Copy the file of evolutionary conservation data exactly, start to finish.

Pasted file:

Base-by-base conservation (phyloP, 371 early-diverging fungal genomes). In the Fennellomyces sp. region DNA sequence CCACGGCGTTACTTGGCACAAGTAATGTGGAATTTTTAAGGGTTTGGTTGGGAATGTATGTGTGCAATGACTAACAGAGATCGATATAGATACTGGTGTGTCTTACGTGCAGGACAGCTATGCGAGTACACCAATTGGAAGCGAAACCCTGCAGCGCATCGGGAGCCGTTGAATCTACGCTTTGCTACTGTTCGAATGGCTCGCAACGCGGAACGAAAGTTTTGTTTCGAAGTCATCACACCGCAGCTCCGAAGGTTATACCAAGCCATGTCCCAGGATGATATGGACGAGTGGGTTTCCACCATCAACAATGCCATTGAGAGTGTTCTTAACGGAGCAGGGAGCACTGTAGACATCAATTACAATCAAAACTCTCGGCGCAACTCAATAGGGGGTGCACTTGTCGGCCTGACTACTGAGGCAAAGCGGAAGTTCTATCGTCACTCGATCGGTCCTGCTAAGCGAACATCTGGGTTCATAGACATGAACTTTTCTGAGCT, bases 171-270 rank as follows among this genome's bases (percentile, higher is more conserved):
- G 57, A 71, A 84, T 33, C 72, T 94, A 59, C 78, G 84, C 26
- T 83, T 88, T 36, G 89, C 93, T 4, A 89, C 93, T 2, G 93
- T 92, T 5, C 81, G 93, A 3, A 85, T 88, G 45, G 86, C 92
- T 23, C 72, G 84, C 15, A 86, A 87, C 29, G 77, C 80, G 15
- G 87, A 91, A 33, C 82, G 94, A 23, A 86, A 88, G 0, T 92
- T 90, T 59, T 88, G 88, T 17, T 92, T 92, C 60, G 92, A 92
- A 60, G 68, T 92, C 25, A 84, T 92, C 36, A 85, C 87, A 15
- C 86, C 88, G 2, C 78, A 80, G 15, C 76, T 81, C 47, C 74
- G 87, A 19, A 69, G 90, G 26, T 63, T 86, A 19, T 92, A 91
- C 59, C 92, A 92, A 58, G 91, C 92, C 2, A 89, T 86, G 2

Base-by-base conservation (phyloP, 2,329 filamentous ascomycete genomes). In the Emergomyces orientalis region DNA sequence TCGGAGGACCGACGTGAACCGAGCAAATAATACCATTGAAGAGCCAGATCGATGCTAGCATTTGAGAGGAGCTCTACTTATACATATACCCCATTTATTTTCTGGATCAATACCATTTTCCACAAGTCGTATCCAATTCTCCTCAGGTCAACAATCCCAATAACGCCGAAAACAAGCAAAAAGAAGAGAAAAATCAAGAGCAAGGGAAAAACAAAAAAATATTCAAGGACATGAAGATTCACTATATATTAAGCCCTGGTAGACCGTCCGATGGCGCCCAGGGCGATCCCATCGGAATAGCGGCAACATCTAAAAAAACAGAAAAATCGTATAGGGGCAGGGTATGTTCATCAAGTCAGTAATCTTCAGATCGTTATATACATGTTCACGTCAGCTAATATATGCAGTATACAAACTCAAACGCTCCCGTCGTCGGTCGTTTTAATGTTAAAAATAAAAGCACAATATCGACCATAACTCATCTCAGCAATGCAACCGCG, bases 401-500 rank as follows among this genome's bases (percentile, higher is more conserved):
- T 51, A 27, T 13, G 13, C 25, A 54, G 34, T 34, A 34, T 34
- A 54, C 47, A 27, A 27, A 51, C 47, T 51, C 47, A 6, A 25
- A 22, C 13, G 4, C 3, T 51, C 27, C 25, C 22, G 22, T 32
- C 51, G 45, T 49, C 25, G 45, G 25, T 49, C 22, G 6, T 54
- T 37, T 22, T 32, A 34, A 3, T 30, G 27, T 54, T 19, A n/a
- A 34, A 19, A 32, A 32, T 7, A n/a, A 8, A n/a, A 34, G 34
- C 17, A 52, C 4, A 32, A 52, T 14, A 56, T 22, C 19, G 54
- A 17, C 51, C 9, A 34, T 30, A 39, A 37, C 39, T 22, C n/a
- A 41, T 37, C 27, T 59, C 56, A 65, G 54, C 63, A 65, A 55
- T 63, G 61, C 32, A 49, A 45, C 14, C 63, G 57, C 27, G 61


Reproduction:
Base-by-base conservation (phyloP, 371 early-diverging fungal genomes). In the Fennellomyces sp. region DNA sequence CCACGGCGTTACTTGGCACAAGTAATGTGGAATTTTTAAGGGTTTGGTTGGGAATGTATGTGTGCAATGACTAACAGAGATCGATATAGATACTGGTGTGTCTTACGTGCAGGACAGCTATGCGAGTACACCAATTGGAAGCGAAACCCTGCAGCGCATCGGGAGCCGTTGAATCTACGCTTTGCTACTGTTCGAATGGCTCGCAACGCGGAACGAAAGTTTTGTTTCGAAGTCATCACACCGCAGCTCCGAAGGTTATACCAAGCCATGTCCCAGGATGATATGGACGAGTGGGTTTCCACCATCAACAATGCCATTGAGAGTGTTCTTAACGGAGCAGGGAGCACTGTAGACATCAATTACAATCAAAACTCTCGGCGCAACTCAATAGGGGGTGCACTTGTCGGCCTGACTACTGAGGCAAAGCGGAAGTTCTATCGTCACTCGATCGGTCCTGCTAAGCGAACATCTGGGTTCATAGACATGAACTTTTCTGAGCT, bases 171-270 rank as follows among this genome's bases (percentile, higher is more conserved):
- G 57, A 71, A 84, T 33, C 72, T 94, A 59, C 78, G 84, C 26
- T 83, T 88, T 36, G 89, C 93, T 4, A 89, C 93, T 2, G 93
- T 92, T 5, C 81, G 93, A 3, A 85, T 88, G 45, G 86, C 92
- T 23, C 72, G 84, C 15, A 86, A 87, C 29, G 77, C 80, G 15
- G 87, A 91, A 33, C 82, G 94, A 23, A 86, A 88, G 0, T 92
- T 90, T 59, T 88, G 88, T 17, T 92, T 92, C 60, G 92, A 92
- A 60, G 68, T 92, C 25, A 84, T 92, C 36, A 85, C 87, A 15
- C 86, C 88, G 2, C 78, A 80, G 15, C 76, T 81, C 47, C 74
- G 87, A 19, A 69, G 90, G 26, T 63, T 86, A 19, T 92, A 91
- C 59, C 92, A 92, A 58, G 91, C 92, C 2, A 89, T 86, G 2

Base-by-base conservation (phyloP, 2,329 filamentous ascomycete genomes). In the Emergomyces orientalis region DNA sequence TCGGAGGACCGACGTGAACCGAGCAAATAATACCATTGAAGAGCCAGATCGATGCTAGCATTTGAGAGGAGCTCTACTTATACATATACCCCATTTATTTTCTGGATCAATACCATTTTCCACAAGTCGTATCCAATTCTCCTCAGGTCAACAATCCCAATAACGCCGAAAACAAGCAAAAAGAAGAGAAAAATCAAGAGCAAGGGAAAAACAAAAAAATATTCAAGGACATGAAGATTCACTATATATTAAGCCCTGGTAGACCGTCCGATGGCGCCCAGGGCGATCCCATCGGAATAGCGGCAACATCTAAAAAAACAGAAAAATCGTATAGGGGCAGGGTATGTTCATCAAGTCAGTAATCTTCAGATCGTTATATACATGTTCACGTCAGCTAATATATGCAGTATACAAACTCAAACGCTCCCGTCGTCGGTCGTTTTAATGTTAAAAATAAAAGCACAATATCGACCATAACTCATCTCAGCAATGCAACCGCG, bases 401-500 rank as follows among this genome's bases (percentile, higher is more conserved):
- T 51, A 27, T 13, G 13, C 25, A 54, G 34, T 34, A 34, T 34
- A 54, C 47, A 27, A 27, A 51, C 47, T 51, C 47, A 6, A 25
- A 22, C 13, G 4, C 3, T 51, C 27, C 25, C 22, G 22, T 32
- C 51, G 45, T 49, C 25, G 45, G 25, T 49, C 22, G 6, T 54
- T 37, T 22, T 32, A 34, A 3, T 30, G 27, T 54, T 19, A n/a
- A 34, A 19, A 32, A 32, T 7, A n/a, A 8, A n/a, A 34, G 34
- C 17, A 52, C 4, A 32, A 52, T 14, A 56, T 22, C 19, G 54
- A 17, C 51, C 9, A 34, T 30, A 39, A 37, C 39, T 22, C n/a
- A 41, T 37, C 27, T 59, C 56, A 65, G 54, C 63, A 65, A 55
- T 63, G 61, C 32, A 49, A 45, C 14, C 63, G 57, C 27, G 61